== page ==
12seconds: Twitter for video (and video for Twitter)


A new day, a new video service. Today: 12seconds, which has a refreshing take on web video: Record a video message of exactly 12 seconds, the moving image equivalent of a 140 character message on Twitter. It’s a video micro blog.

hello world on 12seconds.tv My first test post on 12seconds.

You see the parallels to Twitter? Well, good. Because Twitter integration is also what 12 seconds is all about, and that really works a charm.

As with Twitter, it’s not really obvious why anyone would want to get 12 second video snippets about your whereabouts. Also as with Twitter, I’m fairly sure there’s excellent use cases and a certain addictive quality to the service. That said, 12seconds seems to me like a service better used mobile, where it could be quite fun, and maybe even useful.

(via mashable. Thanks to Ross Hill for the invite.)

Traditional media goes mobile streaming: Gannett & Mogulus?


Mogulus logoAs Techcrunch announced today, video streaming service Mogulus just got a big of extra cash ($10 million). What interesting here is who that money is coming from: Gannett, a major U.S. based publisher and very much a traditional media outlet:

[Garnett] publishes 85 daily newspapers, including USA TODAY, and nearly 900 non-daily publications. (…) The company is the largest newspaper publisher in the U.S.

Neither Mogulus nor Gannett mention anything on their blogs, websites or in their press releases (yet), so handle Techcrunch’s info with care. But if this is true, then Gannett’s investing in a video streaming service like Mogulus is a good indicator of how media is evolving. And indeed, giving your readers, users or citizen journalists the tools to capture their own news would make a lot of sense particularly for traditional outlets. So it should be interesting to see how this plays out.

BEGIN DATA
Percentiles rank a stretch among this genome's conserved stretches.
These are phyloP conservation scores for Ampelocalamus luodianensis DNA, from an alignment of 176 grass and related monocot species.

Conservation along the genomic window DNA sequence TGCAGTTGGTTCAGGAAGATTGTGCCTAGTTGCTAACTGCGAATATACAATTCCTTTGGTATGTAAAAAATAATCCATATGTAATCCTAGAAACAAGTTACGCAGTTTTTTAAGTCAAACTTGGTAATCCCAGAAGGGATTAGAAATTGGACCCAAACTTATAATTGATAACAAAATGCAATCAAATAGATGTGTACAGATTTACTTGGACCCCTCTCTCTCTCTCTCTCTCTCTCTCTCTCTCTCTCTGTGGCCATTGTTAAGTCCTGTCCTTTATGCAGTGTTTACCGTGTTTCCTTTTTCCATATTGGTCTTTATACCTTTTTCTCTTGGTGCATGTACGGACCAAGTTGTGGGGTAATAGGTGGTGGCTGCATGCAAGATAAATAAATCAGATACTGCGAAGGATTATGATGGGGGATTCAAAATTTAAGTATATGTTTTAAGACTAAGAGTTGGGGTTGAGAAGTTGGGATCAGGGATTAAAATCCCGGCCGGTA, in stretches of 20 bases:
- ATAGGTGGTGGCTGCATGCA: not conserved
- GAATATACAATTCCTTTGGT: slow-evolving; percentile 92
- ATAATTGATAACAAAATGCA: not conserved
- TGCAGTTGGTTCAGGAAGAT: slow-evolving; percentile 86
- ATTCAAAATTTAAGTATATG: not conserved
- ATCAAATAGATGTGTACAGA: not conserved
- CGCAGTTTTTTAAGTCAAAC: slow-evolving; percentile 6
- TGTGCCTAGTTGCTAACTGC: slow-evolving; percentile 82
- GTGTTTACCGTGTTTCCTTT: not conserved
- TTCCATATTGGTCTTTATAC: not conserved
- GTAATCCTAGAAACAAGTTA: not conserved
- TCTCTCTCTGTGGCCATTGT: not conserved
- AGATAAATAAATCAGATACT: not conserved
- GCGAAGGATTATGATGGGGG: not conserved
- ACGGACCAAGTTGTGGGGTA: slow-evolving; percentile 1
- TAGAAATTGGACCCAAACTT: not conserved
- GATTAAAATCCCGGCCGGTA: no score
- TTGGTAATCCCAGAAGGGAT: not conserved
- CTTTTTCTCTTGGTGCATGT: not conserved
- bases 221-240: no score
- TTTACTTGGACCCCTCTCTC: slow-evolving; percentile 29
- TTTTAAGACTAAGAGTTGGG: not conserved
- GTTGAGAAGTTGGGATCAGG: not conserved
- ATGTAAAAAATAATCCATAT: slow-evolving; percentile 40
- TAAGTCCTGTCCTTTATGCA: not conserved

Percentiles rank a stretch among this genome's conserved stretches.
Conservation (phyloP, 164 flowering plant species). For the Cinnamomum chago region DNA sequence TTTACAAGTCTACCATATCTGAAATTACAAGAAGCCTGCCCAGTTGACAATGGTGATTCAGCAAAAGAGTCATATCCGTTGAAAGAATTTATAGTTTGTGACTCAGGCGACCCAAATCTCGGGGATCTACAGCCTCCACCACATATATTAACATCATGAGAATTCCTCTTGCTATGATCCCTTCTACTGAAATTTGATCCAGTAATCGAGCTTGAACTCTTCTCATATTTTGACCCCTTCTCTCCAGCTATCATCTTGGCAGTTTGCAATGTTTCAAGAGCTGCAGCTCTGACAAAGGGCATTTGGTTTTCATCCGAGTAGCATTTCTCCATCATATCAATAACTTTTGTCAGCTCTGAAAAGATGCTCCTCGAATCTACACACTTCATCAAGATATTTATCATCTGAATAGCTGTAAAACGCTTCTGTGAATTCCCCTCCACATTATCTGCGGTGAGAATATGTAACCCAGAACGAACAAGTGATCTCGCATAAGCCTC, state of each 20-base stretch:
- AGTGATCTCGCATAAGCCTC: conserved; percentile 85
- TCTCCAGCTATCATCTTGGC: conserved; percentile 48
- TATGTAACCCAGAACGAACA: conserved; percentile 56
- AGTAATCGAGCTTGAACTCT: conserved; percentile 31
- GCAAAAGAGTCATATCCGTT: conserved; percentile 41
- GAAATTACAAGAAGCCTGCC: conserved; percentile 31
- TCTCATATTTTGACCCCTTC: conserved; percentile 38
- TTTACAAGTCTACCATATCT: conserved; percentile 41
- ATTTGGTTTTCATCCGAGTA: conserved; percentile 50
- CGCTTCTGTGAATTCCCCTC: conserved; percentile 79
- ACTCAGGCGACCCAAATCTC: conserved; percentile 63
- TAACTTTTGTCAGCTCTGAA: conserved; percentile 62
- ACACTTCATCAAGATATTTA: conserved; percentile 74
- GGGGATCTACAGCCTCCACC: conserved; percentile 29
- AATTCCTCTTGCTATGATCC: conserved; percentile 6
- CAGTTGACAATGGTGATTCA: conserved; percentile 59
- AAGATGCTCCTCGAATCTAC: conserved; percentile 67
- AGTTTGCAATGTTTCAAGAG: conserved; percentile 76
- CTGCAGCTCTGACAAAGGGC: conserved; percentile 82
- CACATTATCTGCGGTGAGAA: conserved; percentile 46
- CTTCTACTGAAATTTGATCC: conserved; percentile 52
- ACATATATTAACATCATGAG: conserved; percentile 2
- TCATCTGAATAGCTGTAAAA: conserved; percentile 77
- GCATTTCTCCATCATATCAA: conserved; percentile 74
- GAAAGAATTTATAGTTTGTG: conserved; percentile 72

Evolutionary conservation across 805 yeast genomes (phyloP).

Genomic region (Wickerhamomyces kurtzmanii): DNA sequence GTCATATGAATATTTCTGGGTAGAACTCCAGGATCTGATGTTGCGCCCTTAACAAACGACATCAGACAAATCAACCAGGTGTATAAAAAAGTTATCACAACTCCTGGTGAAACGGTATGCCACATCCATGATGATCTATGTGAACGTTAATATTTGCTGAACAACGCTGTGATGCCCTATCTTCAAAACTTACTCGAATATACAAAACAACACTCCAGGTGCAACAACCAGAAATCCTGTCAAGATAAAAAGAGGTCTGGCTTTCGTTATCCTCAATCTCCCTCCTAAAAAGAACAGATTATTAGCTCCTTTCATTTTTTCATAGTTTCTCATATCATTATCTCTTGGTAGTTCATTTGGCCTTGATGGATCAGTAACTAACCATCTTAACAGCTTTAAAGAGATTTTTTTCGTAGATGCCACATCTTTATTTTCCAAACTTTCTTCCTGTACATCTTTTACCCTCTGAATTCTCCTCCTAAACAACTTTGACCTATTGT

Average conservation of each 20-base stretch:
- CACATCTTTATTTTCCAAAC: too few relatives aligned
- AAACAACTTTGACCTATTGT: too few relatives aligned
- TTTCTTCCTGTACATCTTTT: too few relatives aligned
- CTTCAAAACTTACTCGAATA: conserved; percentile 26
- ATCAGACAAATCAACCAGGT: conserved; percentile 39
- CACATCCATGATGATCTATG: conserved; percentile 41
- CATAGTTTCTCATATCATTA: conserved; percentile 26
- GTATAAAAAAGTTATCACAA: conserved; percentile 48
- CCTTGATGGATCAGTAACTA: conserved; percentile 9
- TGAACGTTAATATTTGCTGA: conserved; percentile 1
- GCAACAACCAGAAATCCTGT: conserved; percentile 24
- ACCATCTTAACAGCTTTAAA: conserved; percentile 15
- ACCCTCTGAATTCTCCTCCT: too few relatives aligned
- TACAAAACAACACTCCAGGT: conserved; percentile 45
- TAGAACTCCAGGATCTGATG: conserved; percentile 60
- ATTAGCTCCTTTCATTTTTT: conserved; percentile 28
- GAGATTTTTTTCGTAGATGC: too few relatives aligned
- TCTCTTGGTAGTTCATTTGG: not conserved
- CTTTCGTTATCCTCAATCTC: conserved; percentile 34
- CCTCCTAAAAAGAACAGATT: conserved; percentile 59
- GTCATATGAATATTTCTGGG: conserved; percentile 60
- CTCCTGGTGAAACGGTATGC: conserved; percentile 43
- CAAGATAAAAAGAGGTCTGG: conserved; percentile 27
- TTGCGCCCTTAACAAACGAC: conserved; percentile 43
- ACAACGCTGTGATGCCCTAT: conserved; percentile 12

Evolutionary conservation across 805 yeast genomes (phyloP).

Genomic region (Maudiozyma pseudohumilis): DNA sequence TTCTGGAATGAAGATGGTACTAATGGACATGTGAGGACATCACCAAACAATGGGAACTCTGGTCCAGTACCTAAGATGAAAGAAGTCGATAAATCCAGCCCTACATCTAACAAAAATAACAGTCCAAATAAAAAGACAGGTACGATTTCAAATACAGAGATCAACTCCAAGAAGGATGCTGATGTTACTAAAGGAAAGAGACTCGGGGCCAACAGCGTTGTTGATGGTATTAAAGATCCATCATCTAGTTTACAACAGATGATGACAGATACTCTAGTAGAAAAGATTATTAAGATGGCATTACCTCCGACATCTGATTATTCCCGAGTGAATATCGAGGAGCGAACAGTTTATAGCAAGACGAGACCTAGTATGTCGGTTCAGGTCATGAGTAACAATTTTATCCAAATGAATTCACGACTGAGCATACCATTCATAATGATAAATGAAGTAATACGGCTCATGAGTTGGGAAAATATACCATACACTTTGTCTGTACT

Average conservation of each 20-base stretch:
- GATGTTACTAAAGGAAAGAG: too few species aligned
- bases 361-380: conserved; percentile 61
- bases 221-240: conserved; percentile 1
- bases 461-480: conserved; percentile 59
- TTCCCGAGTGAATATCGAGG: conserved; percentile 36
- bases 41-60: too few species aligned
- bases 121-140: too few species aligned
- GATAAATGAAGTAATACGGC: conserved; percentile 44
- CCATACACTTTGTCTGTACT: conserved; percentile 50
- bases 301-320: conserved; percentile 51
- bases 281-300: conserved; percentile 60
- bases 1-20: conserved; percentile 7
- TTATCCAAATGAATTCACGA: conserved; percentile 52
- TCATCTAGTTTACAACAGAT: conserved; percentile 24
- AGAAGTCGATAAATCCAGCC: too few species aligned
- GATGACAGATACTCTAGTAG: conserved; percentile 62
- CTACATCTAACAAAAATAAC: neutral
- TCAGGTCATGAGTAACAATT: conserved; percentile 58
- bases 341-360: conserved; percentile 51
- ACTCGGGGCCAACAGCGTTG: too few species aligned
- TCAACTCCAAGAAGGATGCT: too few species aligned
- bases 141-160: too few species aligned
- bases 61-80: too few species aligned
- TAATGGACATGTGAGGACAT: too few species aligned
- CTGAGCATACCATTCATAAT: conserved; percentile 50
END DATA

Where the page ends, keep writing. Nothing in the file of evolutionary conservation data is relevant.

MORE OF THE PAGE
Update: Both companies confirmed the deal: Gannett’s press release, Mogulus’ press release, Mogulus’ blog post. Please note that neither company discloses the amount of the investment.

I heart Miro: How to Build Passive Support for Your Good Cause


I Heart Miro

I Heart Miro is a simple Firefox extension to support the open-source internet TV project Miro (formerly known as Democracy Player). When you buy books at Amazon, you do it through the Miro Firefox extension, and Miro gets paid for every sale through the Amazon affiliate program.

I Heart Miro is a simple, yet great example of getting passive support for a good cause. And with passive, I mean that your supporters won’t have to take any active steps or have to actively donate money, but you still get financial support. Now this takes win/win to a whole new level, no?

I just installed the Firefox extension, and if you’re into creative internet TV, you should get it, too.